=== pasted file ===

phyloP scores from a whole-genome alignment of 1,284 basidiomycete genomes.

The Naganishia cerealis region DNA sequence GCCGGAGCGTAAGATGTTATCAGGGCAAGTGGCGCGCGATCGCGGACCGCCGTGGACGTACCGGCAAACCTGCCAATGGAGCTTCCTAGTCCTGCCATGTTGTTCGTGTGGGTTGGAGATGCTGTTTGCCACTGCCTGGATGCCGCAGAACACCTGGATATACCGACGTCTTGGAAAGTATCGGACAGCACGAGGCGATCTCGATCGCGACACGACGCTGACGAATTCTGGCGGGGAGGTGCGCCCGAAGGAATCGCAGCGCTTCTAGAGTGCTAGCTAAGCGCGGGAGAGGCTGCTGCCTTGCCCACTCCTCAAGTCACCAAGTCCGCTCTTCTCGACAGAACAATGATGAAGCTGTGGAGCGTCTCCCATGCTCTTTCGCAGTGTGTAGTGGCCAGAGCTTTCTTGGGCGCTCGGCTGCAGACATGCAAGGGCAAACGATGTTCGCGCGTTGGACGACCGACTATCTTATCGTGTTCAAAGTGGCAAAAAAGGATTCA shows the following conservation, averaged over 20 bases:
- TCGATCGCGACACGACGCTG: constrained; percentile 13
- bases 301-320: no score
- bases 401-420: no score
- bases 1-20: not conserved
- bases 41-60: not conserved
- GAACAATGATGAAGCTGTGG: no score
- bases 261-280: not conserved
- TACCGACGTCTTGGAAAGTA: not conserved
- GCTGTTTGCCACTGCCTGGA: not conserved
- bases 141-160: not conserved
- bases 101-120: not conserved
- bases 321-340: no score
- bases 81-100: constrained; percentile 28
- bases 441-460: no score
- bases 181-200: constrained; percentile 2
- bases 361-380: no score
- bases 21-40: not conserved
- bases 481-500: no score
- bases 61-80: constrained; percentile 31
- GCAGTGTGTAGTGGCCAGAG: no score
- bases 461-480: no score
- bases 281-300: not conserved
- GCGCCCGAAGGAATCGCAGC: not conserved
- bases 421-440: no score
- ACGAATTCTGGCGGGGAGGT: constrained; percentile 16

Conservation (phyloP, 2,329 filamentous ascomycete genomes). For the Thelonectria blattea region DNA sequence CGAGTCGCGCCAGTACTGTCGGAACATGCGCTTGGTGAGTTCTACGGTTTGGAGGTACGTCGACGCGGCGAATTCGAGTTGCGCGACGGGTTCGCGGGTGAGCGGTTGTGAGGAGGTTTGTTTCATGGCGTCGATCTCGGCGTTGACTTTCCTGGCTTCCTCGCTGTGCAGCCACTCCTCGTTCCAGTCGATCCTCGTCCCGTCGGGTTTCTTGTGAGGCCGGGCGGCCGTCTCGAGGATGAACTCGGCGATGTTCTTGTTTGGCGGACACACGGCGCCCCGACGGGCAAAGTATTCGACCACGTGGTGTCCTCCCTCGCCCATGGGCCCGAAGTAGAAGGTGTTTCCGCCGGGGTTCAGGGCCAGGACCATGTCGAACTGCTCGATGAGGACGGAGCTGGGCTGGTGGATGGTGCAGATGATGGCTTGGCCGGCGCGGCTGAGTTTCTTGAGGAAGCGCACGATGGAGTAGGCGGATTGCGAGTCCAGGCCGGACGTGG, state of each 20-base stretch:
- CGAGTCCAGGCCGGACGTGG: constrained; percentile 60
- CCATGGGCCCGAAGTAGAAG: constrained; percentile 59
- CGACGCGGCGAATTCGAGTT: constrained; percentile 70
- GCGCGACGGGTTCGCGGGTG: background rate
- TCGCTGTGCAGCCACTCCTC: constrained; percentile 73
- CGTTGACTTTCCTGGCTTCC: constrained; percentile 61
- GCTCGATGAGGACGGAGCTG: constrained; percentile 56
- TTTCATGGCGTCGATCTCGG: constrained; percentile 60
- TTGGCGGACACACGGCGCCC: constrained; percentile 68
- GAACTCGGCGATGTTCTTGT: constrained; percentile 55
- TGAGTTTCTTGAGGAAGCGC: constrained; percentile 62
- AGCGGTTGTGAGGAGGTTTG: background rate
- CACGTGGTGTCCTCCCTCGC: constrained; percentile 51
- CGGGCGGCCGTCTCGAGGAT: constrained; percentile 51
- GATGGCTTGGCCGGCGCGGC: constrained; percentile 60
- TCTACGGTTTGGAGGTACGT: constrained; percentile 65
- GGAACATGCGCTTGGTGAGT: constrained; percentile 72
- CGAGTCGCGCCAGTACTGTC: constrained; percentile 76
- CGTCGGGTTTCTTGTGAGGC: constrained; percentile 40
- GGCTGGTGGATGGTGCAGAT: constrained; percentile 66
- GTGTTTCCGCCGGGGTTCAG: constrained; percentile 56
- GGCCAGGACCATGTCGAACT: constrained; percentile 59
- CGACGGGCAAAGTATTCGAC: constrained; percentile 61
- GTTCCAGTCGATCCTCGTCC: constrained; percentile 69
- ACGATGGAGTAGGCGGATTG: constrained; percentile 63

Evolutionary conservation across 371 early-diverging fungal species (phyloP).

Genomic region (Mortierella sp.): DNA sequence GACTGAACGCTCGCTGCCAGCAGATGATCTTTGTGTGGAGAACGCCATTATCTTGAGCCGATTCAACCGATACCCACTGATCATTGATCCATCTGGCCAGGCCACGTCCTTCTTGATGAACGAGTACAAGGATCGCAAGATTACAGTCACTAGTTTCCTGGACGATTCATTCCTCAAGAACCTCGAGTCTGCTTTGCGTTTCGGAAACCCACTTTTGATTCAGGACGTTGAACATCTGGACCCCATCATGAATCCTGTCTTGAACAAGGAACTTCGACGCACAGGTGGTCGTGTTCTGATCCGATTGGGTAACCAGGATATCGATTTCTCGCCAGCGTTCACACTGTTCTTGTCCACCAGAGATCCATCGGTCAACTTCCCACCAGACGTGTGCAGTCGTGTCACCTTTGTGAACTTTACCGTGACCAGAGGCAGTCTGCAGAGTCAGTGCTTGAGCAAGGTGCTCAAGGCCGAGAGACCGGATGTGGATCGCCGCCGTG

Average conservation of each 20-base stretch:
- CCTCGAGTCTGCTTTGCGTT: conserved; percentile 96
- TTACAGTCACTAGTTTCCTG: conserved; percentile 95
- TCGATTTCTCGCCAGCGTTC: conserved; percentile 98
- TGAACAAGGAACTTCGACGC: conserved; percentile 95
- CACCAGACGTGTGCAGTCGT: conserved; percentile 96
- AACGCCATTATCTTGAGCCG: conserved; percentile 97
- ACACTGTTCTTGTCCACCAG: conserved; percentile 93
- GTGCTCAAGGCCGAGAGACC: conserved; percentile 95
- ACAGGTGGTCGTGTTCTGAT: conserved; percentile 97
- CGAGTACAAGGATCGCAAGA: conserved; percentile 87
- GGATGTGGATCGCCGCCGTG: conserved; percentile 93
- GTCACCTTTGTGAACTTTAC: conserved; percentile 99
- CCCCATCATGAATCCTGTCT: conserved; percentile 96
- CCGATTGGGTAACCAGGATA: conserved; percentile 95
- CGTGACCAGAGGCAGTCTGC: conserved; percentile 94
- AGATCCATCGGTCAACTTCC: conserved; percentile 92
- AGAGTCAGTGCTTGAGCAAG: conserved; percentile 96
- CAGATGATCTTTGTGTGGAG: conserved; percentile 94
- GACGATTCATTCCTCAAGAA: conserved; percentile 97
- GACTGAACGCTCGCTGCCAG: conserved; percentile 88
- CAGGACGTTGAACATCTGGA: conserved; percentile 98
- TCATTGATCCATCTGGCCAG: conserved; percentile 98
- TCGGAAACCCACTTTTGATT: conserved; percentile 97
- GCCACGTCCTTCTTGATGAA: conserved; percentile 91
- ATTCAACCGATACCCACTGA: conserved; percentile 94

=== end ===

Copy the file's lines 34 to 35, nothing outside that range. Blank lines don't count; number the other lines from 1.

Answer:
- CGTTGACTTTCCTGGCTTCC: constrained; percentile 61
- GCTCGATGAGGACGGAGCTG: constrained; percentile 56